In preferred configurations for microcentrifuge tubes, the vortex mixing implement or agitator device is generally rod or straight wand-shaped. It is inexpensive to fabricate using the extrusion-molding method, and may be discarded after use. For typically sized 0.5 ml-2.0 ml capacity microcentrifuge tubes, the mixing implement consists of a solid extruded length of plastic (such as polypropylene or polyethylene) between approximately one-half and two inches in length. It is advantageous for the implement to have a length of between approximately 50% and 95% of the maximum inner height of the sealed vessel. Specifically, if the implement is at least 50% of the sealed vessel's inner height, and the implement gyrates in both the upward and downward positions in the vessel (i.e., gyrates on the bottom and then against the top of the vessel), one can usually achieve contact during the course of the vortexing procedure, between the implement and all of the inside wall surfaces of the vessel. This is useful, for example, in dislodging and resuspending sedimented material in a microtube. The implement may have a round, triangular, square, or polygon cross-section (between approximately 0.02 and 0.20 inches in diameter, or as the side dimension for a triangle, square or polygon cross-section). A pentagonal cross-section implement has been found to be particularly useful in rotating somewhat more freely than a triangular cross-section implement, while shedding sedimented material somewhat more readily than the square cross-section implement. The surface of the implement should be free of any significant physical depressions such as concave blemishes which could trap sedimenting solid materials during centrifugation. For 1.5 milliliter capacity microtubes, for example, a polypropylene agitator rod having a length of approximately 7/8 in. and a diameter of 0.08 in. has been found to be useful, while for 0.5 milliliter capacity microtubes a similar rod having a length of approximately 9/16 in. and a diameter of 0.05 in has been found useful. Manufacture of the agitators using a low melt-flow rate polymer with a continuous extrusion and coupled transverse cutting process is preferred. Injection-molding using a higher melt-flow rate polymer provides an alternative manufacturing method. Fabrication of the agitators using a thermoplastic resin such as a polyolefin (polyethylene or polypropylene) which can withstand organic solvents and caustic agents is desirable to allow their use in a broad range of chemical environments. For example, improved vortex-agitation may be desirable during many mixing procedures such as chemical dissolutions or precipitations, chemical extractions, and biochemical denaturations with organic solvents and caustic agents including but not limited to alcohols, ketones, ethers, alkanes, aromatic solvents, chlorinated hydrocarbon solvents, strong acids, and alkaline reagents. It is also preferred that the vortex agitators withstand either sterilization by steam-autoclaving at a temperature of approximately 121° C., gamma ray irradiation, or exposure to a biocidal gas such as nitrous oxide. In this regard, commercially available grades of polypropylene can withstand each of these sterilization methods. Fabrication utilizing a thermoplastic resin such as polymethacrylate or polycarbonate which is more dense than water may be sometimes preferred over a polyolefin (typical density=0.9). For example, when vortexing an aqueous sample whose depth is similar to or greater than the height of the agitator, use of the denser resin allows the agitator to sink and agitate the bottom of the aqueous solution.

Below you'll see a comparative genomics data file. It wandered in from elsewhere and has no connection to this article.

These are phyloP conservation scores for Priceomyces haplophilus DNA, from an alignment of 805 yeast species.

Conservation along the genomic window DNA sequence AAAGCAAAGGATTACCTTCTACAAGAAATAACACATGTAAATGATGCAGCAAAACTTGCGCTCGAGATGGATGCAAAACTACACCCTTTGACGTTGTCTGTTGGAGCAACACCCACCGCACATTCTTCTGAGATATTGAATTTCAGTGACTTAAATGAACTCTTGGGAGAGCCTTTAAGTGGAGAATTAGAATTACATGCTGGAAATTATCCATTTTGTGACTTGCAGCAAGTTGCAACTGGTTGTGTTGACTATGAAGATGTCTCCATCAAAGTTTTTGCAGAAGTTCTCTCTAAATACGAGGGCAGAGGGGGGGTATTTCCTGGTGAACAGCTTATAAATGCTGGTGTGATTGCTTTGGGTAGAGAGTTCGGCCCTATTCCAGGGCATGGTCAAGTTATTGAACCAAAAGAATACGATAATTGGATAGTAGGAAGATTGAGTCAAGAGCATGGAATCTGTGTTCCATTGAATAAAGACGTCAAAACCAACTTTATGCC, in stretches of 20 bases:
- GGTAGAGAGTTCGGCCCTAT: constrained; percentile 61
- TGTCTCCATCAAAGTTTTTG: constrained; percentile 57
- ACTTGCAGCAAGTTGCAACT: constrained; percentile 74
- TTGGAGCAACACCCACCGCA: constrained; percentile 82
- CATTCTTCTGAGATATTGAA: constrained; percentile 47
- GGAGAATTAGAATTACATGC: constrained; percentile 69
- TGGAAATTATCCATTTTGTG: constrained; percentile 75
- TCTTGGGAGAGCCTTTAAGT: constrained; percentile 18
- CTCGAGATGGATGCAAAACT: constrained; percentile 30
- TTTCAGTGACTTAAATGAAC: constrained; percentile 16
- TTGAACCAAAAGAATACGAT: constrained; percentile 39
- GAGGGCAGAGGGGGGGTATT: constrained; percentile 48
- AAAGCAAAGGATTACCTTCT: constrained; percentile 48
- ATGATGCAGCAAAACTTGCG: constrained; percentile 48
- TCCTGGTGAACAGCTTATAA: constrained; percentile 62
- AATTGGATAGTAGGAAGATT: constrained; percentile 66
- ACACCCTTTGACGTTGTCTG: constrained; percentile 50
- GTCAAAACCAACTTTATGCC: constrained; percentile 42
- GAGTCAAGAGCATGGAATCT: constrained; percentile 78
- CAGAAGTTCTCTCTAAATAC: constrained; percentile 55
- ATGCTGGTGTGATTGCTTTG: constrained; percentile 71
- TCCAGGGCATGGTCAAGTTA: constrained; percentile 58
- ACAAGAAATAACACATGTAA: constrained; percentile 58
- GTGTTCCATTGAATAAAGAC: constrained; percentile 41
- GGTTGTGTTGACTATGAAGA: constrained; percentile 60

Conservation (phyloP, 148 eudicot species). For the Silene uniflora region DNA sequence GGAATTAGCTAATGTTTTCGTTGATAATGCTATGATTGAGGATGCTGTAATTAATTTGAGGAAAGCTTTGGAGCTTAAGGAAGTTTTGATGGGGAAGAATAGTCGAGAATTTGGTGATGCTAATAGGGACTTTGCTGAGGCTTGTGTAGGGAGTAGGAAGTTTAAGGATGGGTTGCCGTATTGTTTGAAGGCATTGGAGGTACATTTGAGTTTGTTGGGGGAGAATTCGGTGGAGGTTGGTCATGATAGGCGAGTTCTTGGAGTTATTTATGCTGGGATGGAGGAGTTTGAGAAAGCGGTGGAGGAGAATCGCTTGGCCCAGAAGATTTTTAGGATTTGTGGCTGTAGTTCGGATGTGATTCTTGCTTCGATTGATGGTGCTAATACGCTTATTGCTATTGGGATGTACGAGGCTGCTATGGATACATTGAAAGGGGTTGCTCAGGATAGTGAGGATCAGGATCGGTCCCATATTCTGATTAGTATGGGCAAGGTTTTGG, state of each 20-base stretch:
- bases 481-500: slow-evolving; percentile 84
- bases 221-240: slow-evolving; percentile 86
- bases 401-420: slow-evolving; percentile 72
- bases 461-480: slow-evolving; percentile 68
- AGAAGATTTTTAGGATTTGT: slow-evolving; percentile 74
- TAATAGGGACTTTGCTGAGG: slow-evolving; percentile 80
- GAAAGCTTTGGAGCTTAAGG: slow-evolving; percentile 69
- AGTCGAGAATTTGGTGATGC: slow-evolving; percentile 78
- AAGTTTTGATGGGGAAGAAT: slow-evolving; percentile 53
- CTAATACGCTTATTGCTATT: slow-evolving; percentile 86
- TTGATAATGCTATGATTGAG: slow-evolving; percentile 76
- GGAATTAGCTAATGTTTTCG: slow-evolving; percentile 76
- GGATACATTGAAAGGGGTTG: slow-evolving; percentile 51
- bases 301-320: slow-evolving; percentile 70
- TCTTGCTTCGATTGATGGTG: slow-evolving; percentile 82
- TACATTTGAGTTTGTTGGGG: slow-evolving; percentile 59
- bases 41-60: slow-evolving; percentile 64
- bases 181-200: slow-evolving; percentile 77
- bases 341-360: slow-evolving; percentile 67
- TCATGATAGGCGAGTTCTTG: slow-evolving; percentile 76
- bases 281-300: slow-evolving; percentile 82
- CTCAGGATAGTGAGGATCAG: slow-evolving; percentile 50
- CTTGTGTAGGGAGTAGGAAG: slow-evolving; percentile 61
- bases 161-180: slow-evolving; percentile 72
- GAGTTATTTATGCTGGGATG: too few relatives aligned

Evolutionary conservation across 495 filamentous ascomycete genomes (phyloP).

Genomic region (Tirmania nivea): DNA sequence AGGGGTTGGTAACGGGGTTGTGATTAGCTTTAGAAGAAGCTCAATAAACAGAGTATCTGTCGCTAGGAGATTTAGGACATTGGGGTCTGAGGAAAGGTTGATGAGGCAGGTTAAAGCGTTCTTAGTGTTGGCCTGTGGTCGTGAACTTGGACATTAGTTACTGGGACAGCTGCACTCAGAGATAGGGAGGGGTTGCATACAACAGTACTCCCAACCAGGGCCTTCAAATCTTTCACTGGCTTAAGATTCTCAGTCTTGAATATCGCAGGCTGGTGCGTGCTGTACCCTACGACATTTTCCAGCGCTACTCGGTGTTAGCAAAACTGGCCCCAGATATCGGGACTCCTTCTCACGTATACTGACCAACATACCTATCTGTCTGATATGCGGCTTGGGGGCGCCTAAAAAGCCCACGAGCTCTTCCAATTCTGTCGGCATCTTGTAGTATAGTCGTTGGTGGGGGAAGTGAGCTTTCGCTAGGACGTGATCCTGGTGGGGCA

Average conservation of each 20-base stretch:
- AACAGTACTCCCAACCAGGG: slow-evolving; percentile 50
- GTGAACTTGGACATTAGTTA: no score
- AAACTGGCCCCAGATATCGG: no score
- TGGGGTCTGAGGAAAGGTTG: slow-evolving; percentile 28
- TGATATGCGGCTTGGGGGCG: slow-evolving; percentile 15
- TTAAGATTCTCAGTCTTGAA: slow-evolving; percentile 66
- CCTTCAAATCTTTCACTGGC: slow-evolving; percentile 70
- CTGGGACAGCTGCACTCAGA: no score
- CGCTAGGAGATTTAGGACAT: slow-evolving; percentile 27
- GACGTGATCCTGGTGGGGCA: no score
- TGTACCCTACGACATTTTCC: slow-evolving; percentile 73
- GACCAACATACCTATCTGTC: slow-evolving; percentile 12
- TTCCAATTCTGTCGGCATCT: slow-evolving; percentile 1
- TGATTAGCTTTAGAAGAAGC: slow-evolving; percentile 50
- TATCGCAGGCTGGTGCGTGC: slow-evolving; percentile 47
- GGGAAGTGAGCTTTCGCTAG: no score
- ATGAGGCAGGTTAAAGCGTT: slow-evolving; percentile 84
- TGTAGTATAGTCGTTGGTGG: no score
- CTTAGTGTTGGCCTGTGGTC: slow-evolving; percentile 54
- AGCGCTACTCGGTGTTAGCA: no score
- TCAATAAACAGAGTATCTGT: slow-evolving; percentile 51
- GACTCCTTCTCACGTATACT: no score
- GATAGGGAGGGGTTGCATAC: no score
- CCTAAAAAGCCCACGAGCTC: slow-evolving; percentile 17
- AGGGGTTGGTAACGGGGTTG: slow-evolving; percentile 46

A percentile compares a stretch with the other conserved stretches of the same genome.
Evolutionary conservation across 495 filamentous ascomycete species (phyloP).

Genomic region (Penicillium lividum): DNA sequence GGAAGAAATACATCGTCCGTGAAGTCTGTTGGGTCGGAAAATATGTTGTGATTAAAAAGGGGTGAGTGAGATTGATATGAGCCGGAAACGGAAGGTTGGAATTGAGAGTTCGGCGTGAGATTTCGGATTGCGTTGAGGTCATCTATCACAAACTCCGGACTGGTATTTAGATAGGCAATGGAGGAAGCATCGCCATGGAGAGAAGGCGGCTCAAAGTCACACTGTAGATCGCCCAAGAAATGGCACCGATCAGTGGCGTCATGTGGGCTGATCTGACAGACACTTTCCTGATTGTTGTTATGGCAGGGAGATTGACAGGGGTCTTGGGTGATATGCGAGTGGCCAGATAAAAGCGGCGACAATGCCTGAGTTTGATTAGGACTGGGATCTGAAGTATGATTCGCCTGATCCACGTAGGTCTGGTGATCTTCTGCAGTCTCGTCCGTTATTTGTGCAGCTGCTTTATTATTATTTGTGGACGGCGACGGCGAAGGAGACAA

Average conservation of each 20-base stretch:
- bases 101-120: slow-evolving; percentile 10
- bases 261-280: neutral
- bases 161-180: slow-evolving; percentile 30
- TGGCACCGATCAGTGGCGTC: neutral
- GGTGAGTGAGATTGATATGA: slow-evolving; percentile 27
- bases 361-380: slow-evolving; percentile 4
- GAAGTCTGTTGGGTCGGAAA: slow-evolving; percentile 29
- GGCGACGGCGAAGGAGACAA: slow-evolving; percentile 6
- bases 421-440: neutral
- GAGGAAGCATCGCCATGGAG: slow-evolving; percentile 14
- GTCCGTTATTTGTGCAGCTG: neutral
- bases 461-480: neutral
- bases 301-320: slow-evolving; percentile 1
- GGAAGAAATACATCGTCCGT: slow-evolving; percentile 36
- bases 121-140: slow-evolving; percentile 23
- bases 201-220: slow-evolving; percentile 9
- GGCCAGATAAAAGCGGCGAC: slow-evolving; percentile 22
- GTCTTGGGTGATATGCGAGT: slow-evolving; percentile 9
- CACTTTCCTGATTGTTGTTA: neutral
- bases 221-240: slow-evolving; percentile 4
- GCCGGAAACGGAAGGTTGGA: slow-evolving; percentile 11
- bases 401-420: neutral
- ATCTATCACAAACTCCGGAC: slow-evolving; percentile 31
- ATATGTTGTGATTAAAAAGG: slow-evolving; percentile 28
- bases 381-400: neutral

The present invention features an improved method for vortexing a liquid sample. The method includes providing a mixing implement or agitator device as described above; placing the implement in an appropriate vessel, e.g., a microtube, together with a sample to be vortexed; sealing the vessel with an appropriate lid or other closure if available; and subjecting the vessel, mixing implement, and sample to vortexing using a suitable gyro-rotary machine.